“Then 2012 actually there was another opportunity at Garry’s. I already had the contact details for the team manager, so I just reached out directly to him.
“I said, ‘man, what are the chances?’ He said, ‘Oh well it’s a bit tricky because it’s hard to hire anybody before meeting you and you’re not here.’
“I always wanted to come to Australia, regardless of the racing I’ve always been interested in coming to Australia.
“So actually, when I got married we had our honeymoon here and then I was already planning to come (to Australia).
“So I told him, ‘Well mate, that’s fine, no dramas, but I’ll let you know, I’m going to go to Australia for my honeymoon.’
“He said, ‘While you’re here, just hit us up. I’ll show you the workshop, show you the facilities, show you the cars”.
Sanchez arrived on Christmas Day in 2012 and met with Rogers and the team manager in the new year.
“At that point I didn’t know there were any openings, but I just went in there just to look at the cars,” he explained.
“They said, ‘Oh well there’s actually a couple of openings coming up, so what do you think?’ I said, ‘Well yeah mate, I’m keen.’
“Then I had a proper interview with him and Garry then they did a bit of a tour around the workshop and then everything went all right.
“They didn’t say anything at the time, you know, ‘nice to meet you’, whatever, ‘keep on enjoying your honeymoon’, things like that.”
Having been knocked back five years earlier, Sanchez didn’t hold out much hope.
Then Rogers called.
“He said, ‘if you want it, the job is yours.’ I said, “Well yeah f*** of course I want it.’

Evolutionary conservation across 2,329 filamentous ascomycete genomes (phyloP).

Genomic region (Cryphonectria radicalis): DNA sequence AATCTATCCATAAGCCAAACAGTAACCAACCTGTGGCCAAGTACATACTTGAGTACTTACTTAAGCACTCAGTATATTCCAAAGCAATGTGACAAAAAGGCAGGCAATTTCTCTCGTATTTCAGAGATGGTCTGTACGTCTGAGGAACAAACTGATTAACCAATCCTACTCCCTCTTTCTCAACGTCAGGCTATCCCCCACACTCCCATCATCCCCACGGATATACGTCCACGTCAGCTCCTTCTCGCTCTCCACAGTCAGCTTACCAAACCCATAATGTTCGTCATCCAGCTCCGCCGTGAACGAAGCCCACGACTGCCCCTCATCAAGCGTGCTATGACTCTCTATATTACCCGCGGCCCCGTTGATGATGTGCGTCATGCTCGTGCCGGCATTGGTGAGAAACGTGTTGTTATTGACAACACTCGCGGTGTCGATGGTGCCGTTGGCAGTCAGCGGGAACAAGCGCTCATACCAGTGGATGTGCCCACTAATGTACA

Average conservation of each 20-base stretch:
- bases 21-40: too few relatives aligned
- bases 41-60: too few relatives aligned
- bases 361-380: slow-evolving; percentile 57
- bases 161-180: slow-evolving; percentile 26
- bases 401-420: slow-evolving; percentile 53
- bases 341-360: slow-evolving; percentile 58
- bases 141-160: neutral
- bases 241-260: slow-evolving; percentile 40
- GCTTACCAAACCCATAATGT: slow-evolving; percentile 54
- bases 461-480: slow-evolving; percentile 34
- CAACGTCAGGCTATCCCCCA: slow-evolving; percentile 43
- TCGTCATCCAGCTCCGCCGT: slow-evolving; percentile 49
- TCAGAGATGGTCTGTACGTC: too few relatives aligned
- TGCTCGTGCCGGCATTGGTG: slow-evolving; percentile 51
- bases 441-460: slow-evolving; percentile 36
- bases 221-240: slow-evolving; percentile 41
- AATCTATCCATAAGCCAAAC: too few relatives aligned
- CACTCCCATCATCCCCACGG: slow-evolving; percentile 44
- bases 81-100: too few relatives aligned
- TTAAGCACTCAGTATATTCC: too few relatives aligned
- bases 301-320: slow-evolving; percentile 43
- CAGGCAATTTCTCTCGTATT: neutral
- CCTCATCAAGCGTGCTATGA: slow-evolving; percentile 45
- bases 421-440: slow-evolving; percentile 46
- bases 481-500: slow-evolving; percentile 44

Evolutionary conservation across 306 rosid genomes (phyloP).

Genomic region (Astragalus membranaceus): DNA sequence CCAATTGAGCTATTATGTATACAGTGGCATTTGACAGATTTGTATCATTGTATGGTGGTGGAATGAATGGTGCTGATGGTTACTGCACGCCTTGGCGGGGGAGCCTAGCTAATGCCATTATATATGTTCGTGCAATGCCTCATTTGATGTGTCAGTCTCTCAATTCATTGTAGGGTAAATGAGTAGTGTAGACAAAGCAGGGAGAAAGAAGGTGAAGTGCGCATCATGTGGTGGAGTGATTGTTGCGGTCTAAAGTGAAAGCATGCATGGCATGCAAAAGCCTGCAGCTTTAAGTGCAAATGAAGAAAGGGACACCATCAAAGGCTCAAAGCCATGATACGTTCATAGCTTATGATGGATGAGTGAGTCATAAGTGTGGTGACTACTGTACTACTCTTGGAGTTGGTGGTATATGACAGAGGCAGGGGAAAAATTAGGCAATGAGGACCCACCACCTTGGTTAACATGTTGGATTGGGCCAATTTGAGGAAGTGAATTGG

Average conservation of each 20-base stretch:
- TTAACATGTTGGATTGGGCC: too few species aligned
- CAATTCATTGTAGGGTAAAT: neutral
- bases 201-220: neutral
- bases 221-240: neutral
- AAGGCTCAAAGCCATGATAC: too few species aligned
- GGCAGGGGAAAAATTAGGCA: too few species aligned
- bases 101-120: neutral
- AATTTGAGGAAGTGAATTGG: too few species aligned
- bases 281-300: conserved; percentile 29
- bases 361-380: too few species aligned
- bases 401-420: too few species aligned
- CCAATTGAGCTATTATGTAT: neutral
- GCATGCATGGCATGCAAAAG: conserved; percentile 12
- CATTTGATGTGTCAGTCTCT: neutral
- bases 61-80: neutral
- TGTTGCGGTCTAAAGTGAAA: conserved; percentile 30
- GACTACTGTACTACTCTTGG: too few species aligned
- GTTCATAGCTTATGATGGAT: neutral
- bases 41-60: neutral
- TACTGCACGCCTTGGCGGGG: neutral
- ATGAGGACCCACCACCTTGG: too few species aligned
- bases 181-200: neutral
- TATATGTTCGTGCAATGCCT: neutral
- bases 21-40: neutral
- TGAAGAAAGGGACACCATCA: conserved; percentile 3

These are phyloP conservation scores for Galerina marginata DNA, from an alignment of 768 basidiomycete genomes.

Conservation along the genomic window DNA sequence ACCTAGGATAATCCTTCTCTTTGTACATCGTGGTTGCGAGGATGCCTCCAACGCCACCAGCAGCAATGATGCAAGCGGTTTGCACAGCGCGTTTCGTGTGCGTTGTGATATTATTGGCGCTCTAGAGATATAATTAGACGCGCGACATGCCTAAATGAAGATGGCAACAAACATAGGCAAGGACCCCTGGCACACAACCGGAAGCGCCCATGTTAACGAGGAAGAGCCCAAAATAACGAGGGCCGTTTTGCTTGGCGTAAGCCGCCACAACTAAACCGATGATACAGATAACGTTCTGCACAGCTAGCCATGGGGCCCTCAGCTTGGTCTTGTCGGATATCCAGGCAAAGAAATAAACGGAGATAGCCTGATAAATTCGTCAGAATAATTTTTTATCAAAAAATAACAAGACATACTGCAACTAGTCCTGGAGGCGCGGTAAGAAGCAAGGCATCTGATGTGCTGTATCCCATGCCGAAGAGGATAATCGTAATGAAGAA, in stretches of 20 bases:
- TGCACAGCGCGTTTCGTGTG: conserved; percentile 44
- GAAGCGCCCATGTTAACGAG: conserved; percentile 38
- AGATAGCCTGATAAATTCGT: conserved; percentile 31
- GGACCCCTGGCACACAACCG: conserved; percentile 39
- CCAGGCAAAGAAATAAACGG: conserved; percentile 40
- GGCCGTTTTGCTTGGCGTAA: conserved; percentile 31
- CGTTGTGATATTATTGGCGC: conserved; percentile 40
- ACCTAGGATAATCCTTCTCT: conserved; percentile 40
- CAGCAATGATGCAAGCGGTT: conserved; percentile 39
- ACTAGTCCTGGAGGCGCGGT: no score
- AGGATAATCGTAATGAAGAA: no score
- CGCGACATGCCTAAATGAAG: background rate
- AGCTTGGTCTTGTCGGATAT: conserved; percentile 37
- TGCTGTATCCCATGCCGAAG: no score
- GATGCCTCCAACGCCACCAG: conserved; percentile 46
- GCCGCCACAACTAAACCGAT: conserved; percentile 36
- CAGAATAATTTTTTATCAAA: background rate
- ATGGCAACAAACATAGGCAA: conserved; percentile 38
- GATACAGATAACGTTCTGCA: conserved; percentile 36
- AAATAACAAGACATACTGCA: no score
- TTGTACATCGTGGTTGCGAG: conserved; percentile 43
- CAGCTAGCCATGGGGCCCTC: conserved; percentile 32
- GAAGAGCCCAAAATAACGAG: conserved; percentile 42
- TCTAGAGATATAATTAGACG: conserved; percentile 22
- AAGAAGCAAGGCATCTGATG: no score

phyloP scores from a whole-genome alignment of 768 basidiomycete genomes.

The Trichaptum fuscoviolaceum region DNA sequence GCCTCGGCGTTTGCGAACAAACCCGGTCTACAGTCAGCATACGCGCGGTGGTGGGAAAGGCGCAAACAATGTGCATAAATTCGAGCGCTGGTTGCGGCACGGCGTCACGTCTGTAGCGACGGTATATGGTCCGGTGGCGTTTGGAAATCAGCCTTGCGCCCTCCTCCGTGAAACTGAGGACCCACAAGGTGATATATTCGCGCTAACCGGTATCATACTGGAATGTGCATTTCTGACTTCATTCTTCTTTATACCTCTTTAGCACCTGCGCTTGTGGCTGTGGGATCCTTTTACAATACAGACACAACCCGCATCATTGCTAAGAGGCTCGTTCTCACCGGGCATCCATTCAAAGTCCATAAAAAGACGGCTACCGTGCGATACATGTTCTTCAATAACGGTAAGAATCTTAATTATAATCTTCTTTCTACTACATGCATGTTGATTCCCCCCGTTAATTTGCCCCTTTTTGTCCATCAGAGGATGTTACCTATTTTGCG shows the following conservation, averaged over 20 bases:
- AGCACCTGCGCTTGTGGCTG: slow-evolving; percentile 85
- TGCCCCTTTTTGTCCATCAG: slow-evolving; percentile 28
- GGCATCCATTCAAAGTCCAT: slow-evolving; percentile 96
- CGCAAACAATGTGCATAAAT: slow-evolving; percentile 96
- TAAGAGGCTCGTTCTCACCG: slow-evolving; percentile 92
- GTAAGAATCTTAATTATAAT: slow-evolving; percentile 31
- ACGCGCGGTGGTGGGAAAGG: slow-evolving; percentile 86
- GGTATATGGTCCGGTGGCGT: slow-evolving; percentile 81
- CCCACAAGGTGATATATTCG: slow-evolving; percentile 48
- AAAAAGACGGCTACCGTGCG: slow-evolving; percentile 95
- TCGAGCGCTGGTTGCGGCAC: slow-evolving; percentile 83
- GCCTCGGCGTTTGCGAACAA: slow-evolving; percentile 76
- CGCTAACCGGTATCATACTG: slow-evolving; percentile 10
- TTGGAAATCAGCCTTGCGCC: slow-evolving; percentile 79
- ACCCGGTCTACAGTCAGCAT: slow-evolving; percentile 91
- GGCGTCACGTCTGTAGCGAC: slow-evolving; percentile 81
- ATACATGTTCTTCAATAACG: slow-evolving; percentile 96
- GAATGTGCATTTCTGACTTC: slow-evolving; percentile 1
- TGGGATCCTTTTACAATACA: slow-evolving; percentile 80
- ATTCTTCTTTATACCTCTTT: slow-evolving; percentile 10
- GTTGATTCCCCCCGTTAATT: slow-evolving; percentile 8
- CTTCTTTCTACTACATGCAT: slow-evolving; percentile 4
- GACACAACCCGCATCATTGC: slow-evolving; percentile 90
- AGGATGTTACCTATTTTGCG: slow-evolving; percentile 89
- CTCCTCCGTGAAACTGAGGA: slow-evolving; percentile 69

“But that was like two or three days before I was going back to Argentina.
“Then he said, ‘You have to be here soon because we’ve got a test day coming up. You should be here by that.’ I said, ‘I’ll make it work.’”
No sooner was the honeymoon over and Sanchez returned home to pack up his life and move to Australia where he’s been ever since.
Within a few months he was ‘down under’ for the test day. The rest, they say, is history.
Sanchez began working for the team in 2013 until the time that it withdrew from the Supercars Championship at the end of 2019.
In that time, Sanchez worked as a race engineer for Alex Premat, Robert Dahlgren during the Volvo era, then David Wall, James Moffat, and more recently James Golding.
He soon found a new home in Team 18, which expanded to a two-car operation at the start of 2020.
Sanchez said he has enjoyed working with the Charlie Schwerkolt-owned team and bringing his own ideas to the table.
This year they finished sixth in the teams’ championship in what is the first season as a two-car operation.
“It’s good to do something different because It was seven years at Garry’s,” said Sanchez.
“You probably get too comfortable in one spot so it’s a good challenge. Like anything, you come to a different team, and it even happened when I came from Argentina, there’s things you think oh they’re doing better, things you think or you know we could better. So I think that’s a little bit of what I can do here.
“Definitely the stuff they’re doing all right, but I think there’s stuff we can improve on based on what I’ve seen in some other places, like that experience I bring. Keep the good things and try to improve on the other ones.”